All posts in Beef

Rump steak

SA’s favourite beef cut: The rump steak

The flavour and texture of a beef cut are largely determined by the part of the animal it was cut, it also makes a big difference as to how it should be cooked and for what kinds of dishes it is most suitable. For example, the rump steak is possibly the most popular cut of steak in South Africa, because it is a juicy and tasty cut.

The rump cut has a grainier texture than all the other cuts of beef and it is the toughest of the primal cuts. This is because it is a working muscle; however it makes up for these ‘shortfalls’ by being particularly flavoursome.

The outer layer of fat of the rump helps to make the rump cut one of the juiciest and tastiest steaks, and a well aged and prepared rump steak gives an exquisite experience. It is no wonder that so many rump steaks fly off the shelves in South Africa!

Read more…

Appreciating the Fillet steak

One of the most sought after meat cuts in South Africa is the fillet steak; it comes from the tenderloin area, which runs down the inside of the spine where the muscle isn’t worked very hard. This results in a piece of meat that is extremely tender and has the least fat content of all the beef cuts. It is normally served in smaller portions and is also one of the most expensive cuts! The three main parts of the tenderloin are the fillet head (tête de filet), the larger middle piece (Chateaubriand), and the tail (filet mignon).

The classic method of cooking a tenderloin is to fry or grill it in a hot pan or griddle; steak connoisseurs consider stewing or roasting a fillet a waste of a good cut! The tail (filet mignon) is more suitable for recipes where small pieces of a tender cut are called for, such as beef Stroganoff.

Some steak purists may say that you don’t need a marinade when you have a great piece of steak! But if you’d like to try something new, try this tasty marinade recipe: Read more…

Bastille Day

Adding a little French flavour to our menu in honour of Bastille Day.

It’s that time of year again in Franschhoek when every restaurant, tree, and visitor is decked from head to toe in red, white and blue for Bastille Day. Locals and visitors will be celebrating the 23rd annual Bastille Day Festival in Franschhoek this weekend, the 16th and 17th July, in honour of the centuries-old French Huguenot heritage. The festival also celebrates the finest wines as well as delicious food from restaurateurs in the valley. French cooking has played a huge role in Western cuisine. In November 2010 French gastronomy was added by the UNESCO to its lists of the world’s “intangible cultural heritage”.

Come and visit Dutch East while you are in Franschhoek this weekend and sample some of our best dishes made from only the freshest ingredients sourced locally! Read more…

Pichana rump

Pichana rump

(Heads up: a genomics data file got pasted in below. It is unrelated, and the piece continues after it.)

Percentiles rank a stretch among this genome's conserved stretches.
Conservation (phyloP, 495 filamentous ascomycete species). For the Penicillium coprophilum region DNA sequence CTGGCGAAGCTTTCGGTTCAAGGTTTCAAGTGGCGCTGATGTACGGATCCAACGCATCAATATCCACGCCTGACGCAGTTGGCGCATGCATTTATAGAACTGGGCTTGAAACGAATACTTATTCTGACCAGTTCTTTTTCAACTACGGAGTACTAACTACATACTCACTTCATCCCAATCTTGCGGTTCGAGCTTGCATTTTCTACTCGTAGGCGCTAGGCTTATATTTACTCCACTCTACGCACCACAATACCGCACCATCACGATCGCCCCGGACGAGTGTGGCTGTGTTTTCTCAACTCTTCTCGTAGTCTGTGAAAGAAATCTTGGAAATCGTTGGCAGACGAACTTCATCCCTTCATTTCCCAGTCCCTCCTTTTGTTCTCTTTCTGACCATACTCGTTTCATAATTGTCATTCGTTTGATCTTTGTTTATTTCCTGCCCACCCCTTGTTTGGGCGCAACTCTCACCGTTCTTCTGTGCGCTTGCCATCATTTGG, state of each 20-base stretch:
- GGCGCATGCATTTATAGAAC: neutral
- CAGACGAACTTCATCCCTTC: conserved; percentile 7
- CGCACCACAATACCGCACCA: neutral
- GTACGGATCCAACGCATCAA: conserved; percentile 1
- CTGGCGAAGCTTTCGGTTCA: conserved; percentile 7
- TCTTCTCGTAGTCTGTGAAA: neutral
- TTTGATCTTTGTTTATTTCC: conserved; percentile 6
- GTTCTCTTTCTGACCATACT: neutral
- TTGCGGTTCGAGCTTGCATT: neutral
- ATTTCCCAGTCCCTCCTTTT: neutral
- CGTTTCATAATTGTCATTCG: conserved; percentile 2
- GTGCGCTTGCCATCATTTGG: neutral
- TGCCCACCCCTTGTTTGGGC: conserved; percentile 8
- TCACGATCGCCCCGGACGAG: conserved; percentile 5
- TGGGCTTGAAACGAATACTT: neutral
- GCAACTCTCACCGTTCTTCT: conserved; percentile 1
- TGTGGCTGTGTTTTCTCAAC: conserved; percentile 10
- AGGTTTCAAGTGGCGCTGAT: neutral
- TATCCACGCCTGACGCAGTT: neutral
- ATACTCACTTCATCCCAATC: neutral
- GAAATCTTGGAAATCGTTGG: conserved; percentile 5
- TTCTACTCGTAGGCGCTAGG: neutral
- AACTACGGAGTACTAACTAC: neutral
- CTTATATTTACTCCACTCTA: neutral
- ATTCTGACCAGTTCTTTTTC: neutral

Rump cap, rump flap or Pichana rump is a popular cut in Brazil. Lately its becoming more popular in South Africa. We have been serving Pichana in Dutch East restaurant  in Franschhoek for more than a year and our patrons are slowly coming to realize what a special cut of meat this really is.

Pichana offers the best of both worlds for the real meat lover.

Read more…

Dry aging meat cuts

The old art of dry aging

Dry aging is a process suitable for whole meat cuts, that are still on the bone.

There are three very important factors that you must keep in mind to be able to dry age properly.

Correct temperature

The aging temperature is the most important factor, your fridge or room should be between 1 and 4 C. If the temperature is to low the meat will freeze and the aging process will stop, and if the temperature is two high the meat will spoil.

Correct humidity

The ideal humidity is between 75 and 85; this will give you longer aging time before the meat is too dry and the “crust” to hard. If the humidity is to low the cut of meat will dry out, and if it is too high the meat will spoil.

Read more…

The Real Beef!!!

To really appreciate real beef, you have to come face to face with it in the unprocessed form, the head and tail, the offal and of course the reason why we have all these products, THE WHOLE CARCASS.

Read more…

Nose to tail eating

We believe that nose to tail eating is a way to appreciate the animal that has lived its live for us to enjoy its precious meat, so we might as well stretch it as far as we can. Fergus Henderson’s chef at St. John Restaurant and author of the book the Whole beast: Nose to tail eating, is one of the pioneers of this growing trend. More and more fine dining chefs are climbing on board, and they are now the ambassadors for this previously discarded, and normally considered undesirable cuts of meat. We also encourage our friends to be more adventurous and try the uncommon cuts if they are available at their favourite eatery. With the renowned chefs taking the lead and making these cuts looking sexy, the public has embraced these selections with open arms. Read more…

Load More